Pedro Martínez : biography
In 1999, Martínez delivered one of the greatest pitching seasons of all time, finishing 23–4 with a 2.07 ERA and 313 strikeouts (earning the pitching Triple Crown), unanimously winning his second Cy Young Award (this time in the American League), and coming in second in the Most Valuable Player (MVP) ballot.
The MVP result was controversial, as Martínez received the most first-place votes of any player (8 of 28), but was totally omitted from the ballot of two sportswriters, New York’s George King and Minneapolis’ LaVelle Neal. The two writers argued that pitchers were not sufficiently all-around players to be considered. (However, George King had given MVP votes to two pitchers just the season before: Rick Helling and David Wells; King was the only writer to cast a vote for Helling, who had gone 20–7 with a 4.41 ERA and 164 strikeouts.) MVP ballots have ten ranked slots, and sportswriters are traditionally asked to recuse themselves if they feel they cannot vote for a pitcher. "It really made us all look very dumb", said Buster Olney, then a sportswriter for the New York Times. "People were operating under different rules. The question of eligibility is a very basic thing. People were determining eligibility for themselves." The Times does not permit its writers to participate in award voting. Martínez finished second to Texas Rangers catcher Iván Rodríguez, by a margin of 252 points to 239. Rodríguez had been included on all 28 ballots. When asked about the result by WEEI radio in January 2012, Martínez said, "I’m not afraid to say that the way that George King and Mr. LaVelle Neal III went about it was unprofessional."http://fullcount.weei.com/sports/boston/baseball/red-sox/2012/01/10/pedro-martinez-on-the-big-show-of-mvp-and-cy-young-snubs-the-steroid-era-and-bostons-everlasting-place-in-his-heart/
In 1999, Martínez became just the 8th modern pitcher to have a second 300-strikeout season, along with Nolan Ryan (6 times), Randy Johnson (third time in 1999, and three more times since), Sandy Koufax (3 times), Rube Waddell, Walter Johnson, Sam McDowell, J.R. Richard, and Curt Schilling; Schilling would later add a third 300-K season. An anomaly in power pitching annals, Martínez is the only 20th-century pitcher to notch 300 strikeouts in a season without being at least six feet tall.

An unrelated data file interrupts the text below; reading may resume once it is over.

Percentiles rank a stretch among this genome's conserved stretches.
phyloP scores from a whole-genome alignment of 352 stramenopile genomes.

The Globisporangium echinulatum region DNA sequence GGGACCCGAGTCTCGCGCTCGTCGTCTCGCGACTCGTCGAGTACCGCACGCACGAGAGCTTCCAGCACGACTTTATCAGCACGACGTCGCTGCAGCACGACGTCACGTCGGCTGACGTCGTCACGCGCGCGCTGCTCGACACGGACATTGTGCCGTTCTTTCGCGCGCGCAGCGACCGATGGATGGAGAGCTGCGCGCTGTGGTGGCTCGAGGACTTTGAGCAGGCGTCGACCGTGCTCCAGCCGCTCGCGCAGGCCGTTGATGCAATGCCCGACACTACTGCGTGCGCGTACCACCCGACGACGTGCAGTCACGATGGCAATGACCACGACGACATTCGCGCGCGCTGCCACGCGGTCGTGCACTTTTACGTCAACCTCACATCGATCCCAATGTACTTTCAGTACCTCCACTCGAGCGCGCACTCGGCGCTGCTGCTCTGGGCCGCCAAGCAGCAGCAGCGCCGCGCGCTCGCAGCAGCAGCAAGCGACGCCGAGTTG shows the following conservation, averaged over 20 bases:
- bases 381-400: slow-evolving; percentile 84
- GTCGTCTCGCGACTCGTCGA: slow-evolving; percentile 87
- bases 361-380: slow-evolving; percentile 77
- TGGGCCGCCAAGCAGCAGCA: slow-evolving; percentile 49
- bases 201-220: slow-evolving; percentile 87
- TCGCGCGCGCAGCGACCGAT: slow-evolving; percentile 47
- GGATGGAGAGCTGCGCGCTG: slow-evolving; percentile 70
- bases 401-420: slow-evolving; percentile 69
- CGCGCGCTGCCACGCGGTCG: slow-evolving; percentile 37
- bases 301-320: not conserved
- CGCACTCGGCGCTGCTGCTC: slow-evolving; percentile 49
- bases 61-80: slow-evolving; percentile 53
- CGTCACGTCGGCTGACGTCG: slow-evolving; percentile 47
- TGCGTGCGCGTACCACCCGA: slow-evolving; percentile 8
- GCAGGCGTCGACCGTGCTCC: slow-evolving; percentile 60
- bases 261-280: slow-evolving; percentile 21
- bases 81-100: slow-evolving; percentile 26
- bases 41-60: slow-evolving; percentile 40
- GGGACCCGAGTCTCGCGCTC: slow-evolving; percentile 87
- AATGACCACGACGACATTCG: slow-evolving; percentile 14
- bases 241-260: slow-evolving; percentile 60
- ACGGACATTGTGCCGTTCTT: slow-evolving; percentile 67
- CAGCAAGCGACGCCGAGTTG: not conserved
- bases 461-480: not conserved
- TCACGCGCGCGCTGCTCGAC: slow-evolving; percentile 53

Between August 1999 and April 2000, Martínez had ten consecutive starts with 10 or more strikeouts. Only three pitchers have had as many as seven such starts in a row, and one of those was Martínez himself, in April–May 1999. He averaged more than 15 strikeouts per nine innings during his record 10-game streak. During the 1999 season, he set the record for most consecutive innings pitched with a strikeout, with 40. For his career, Martínez has compiled 15 or more strikeouts in a game ten times, which is tied with Roger Clemens for the third-most 15-K games in history. (Nolan Ryan had 27, and Randy Johnson had 29.)
Martínez was named the AL Pitcher of the Month in April, May, June, and September 1999, an unprecedented feat for a single season. Martínez punctuated his dominance in the 1999 All-Star Game start at Fenway Park, when he struck out Barry Larkin, Larry Walker, Sammy Sosa, Mark McGwire and Jeff Bagwell in two electrifying innings. It was the first time any pitcher struck out the side to start an All-Star Game, and the performance earned Martínez the All-Star Game MVP award.
Martínez was a focal point of the playoffs against the Cleveland Indians. Starting the series opener, he was forced out of the game after 4 shutout innings due to a strained back with the Red Sox up 2–0. The Red Sox, however, lost the game 3–2. Boston won the next two games to tie the series, but Martínez was still too injured to start the fifth and final game. However, neither team’s starters were effective, and the game became a slugfest, tied at 8–8 at the end of 3 innings. Martínez entered the game as an emergency relief option. Unexpectedly, Martínez neutralized the Cleveland lineup with six no-hit innings for the win. He struck out eight and walked three, despite not being able to throw either his fastball or changeup with any command. Relying totally on his curve, Martínez and the Red Sox won the deciding game 12–8.